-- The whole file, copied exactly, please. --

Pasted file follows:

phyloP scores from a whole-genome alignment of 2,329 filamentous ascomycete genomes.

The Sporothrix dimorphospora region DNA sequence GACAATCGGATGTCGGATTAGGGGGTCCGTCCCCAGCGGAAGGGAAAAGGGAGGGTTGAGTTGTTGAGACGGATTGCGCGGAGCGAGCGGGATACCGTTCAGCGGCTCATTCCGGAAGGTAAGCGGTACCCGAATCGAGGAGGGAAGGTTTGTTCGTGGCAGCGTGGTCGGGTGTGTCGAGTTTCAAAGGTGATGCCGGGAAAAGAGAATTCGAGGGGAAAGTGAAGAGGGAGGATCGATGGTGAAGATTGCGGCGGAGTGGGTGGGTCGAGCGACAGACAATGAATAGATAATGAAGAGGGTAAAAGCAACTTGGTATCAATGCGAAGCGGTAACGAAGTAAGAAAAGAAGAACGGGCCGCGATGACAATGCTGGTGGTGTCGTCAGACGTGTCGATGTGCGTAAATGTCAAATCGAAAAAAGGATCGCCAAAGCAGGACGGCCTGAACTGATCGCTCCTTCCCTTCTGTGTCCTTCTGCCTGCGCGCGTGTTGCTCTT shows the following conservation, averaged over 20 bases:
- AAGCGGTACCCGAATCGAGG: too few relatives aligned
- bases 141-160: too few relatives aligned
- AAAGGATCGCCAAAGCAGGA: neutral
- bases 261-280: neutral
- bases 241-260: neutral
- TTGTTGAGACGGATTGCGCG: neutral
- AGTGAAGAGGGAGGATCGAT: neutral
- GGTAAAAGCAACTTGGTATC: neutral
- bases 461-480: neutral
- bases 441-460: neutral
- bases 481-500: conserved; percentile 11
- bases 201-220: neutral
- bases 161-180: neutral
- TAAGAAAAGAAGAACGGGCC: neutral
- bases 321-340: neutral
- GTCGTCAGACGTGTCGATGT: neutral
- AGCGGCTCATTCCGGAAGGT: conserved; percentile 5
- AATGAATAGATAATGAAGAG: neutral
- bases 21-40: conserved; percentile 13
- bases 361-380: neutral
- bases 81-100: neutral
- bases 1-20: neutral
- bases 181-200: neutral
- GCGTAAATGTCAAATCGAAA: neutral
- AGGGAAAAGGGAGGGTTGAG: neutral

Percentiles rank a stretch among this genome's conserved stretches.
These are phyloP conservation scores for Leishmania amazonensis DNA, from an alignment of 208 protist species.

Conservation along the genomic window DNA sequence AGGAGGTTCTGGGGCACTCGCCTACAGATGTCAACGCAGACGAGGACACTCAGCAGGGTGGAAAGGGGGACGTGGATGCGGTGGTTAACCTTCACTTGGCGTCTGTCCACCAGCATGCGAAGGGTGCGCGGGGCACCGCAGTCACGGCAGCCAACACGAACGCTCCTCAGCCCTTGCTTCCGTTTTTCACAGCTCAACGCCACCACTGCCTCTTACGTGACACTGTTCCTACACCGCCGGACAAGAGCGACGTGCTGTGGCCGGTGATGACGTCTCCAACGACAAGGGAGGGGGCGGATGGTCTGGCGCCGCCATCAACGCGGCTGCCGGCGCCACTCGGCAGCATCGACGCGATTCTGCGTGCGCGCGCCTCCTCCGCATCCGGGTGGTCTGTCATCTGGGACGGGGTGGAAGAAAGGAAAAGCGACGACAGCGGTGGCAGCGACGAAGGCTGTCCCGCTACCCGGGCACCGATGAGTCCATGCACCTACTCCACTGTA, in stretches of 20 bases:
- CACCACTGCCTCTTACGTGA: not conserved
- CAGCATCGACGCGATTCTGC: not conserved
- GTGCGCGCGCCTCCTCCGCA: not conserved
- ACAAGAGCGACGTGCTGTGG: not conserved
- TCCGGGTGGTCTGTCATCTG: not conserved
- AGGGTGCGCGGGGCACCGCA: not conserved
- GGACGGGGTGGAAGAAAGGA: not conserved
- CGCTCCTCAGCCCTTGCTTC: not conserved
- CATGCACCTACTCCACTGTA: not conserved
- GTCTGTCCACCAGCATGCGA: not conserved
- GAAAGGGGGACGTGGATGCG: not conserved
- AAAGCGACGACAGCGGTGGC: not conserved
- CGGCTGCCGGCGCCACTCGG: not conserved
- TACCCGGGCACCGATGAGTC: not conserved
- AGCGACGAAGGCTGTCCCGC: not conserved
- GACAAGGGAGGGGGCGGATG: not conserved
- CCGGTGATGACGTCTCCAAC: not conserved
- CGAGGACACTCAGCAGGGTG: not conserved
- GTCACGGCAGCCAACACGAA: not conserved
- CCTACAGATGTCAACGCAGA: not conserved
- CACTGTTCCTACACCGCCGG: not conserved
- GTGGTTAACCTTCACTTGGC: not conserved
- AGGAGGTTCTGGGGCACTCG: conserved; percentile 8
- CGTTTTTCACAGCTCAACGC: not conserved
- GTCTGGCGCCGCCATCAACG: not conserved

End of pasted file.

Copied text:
phyloP scores from a whole-genome alignment of 2,329 filamentous ascomycete genomes.

The Sporothrix dimorphospora region DNA sequence GACAATCGGATGTCGGATTAGGGGGTCCGTCCCCAGCGGAAGGGAAAAGGGAGGGTTGAGTTGTTGAGACGGATTGCGCGGAGCGAGCGGGATACCGTTCAGCGGCTCATTCCGGAAGGTAAGCGGTACCCGAATCGAGGAGGGAAGGTTTGTTCGTGGCAGCGTGGTCGGGTGTGTCGAGTTTCAAAGGTGATGCCGGGAAAAGAGAATTCGAGGGGAAAGTGAAGAGGGAGGATCGATGGTGAAGATTGCGGCGGAGTGGGTGGGTCGAGCGACAGACAATGAATAGATAATGAAGAGGGTAAAAGCAACTTGGTATCAATGCGAAGCGGTAACGAAGTAAGAAAAGAAGAACGGGCCGCGATGACAATGCTGGTGGTGTCGTCAGACGTGTCGATGTGCGTAAATGTCAAATCGAAAAAAGGATCGCCAAAGCAGGACGGCCTGAACTGATCGCTCCTTCCCTTCTGTGTCCTTCTGCCTGCGCGCGTGTTGCTCTT shows the following conservation, averaged over 20 bases:
- AAGCGGTACCCGAATCGAGG: too few relatives aligned
- bases 141-160: too few relatives aligned
- AAAGGATCGCCAAAGCAGGA: neutral
- bases 261-280: neutral
- bases 241-260: neutral
- TTGTTGAGACGGATTGCGCG: neutral
- AGTGAAGAGGGAGGATCGAT: neutral
- GGTAAAAGCAACTTGGTATC: neutral
- bases 461-480: neutral
- bases 441-460: neutral
- bases 481-500: conserved; percentile 11
- bases 201-220: neutral
- bases 161-180: neutral
- TAAGAAAAGAAGAACGGGCC: neutral
- bases 321-340: neutral
- GTCGTCAGACGTGTCGATGT: neutral
- AGCGGCTCATTCCGGAAGGT: conserved; percentile 5
- AATGAATAGATAATGAAGAG: neutral
- bases 21-40: conserved; percentile 13
- bases 361-380: neutral
- bases 81-100: neutral
- bases 1-20: neutral
- bases 181-200: neutral
- GCGTAAATGTCAAATCGAAA: neutral
- AGGGAAAAGGGAGGGTTGAG: neutral

Percentiles rank a stretch among this genome's conserved stretches.
These are phyloP conservation scores for Leishmania amazonensis DNA, from an alignment of 208 protist species.

Conservation along the genomic window DNA sequence AGGAGGTTCTGGGGCACTCGCCTACAGATGTCAACGCAGACGAGGACACTCAGCAGGGTGGAAAGGGGGACGTGGATGCGGTGGTTAACCTTCACTTGGCGTCTGTCCACCAGCATGCGAAGGGTGCGCGGGGCACCGCAGTCACGGCAGCCAACACGAACGCTCCTCAGCCCTTGCTTCCGTTTTTCACAGCTCAACGCCACCACTGCCTCTTACGTGACACTGTTCCTACACCGCCGGACAAGAGCGACGTGCTGTGGCCGGTGATGACGTCTCCAACGACAAGGGAGGGGGCGGATGGTCTGGCGCCGCCATCAACGCGGCTGCCGGCGCCACTCGGCAGCATCGACGCGATTCTGCGTGCGCGCGCCTCCTCCGCATCCGGGTGGTCTGTCATCTGGGACGGGGTGGAAGAAAGGAAAAGCGACGACAGCGGTGGCAGCGACGAAGGCTGTCCCGCTACCCGGGCACCGATGAGTCCATGCACCTACTCCACTGTA, in stretches of 20 bases:
- CACCACTGCCTCTTACGTGA: not conserved
- CAGCATCGACGCGATTCTGC: not conserved
- GTGCGCGCGCCTCCTCCGCA: not conserved
- ACAAGAGCGACGTGCTGTGG: not conserved
- TCCGGGTGGTCTGTCATCTG: not conserved
- AGGGTGCGCGGGGCACCGCA: not conserved
- GGACGGGGTGGAAGAAAGGA: not conserved
- CGCTCCTCAGCCCTTGCTTC: not conserved
- CATGCACCTACTCCACTGTA: not conserved
- GTCTGTCCACCAGCATGCGA: not conserved
- GAAAGGGGGACGTGGATGCG: not conserved
- AAAGCGACGACAGCGGTGGC: not conserved
- CGGCTGCCGGCGCCACTCGG: not conserved
- TACCCGGGCACCGATGAGTC: not conserved
- AGCGACGAAGGCTGTCCCGC: not conserved
- GACAAGGGAGGGGGCGGATG: not conserved
- CCGGTGATGACGTCTCCAAC: not conserved
- CGAGGACACTCAGCAGGGTG: not conserved
- GTCACGGCAGCCAACACGAA: not conserved
- CCTACAGATGTCAACGCAGA: not conserved
- CACTGTTCCTACACCGCCGG: not conserved
- GTGGTTAACCTTCACTTGGC: not conserved
- AGGAGGTTCTGGGGCACTCG: conserved; percentile 8
- CGTTTTTCACAGCTCAACGC: not conserved
- GTCTGGCGCCGCCATCAACG: not conserved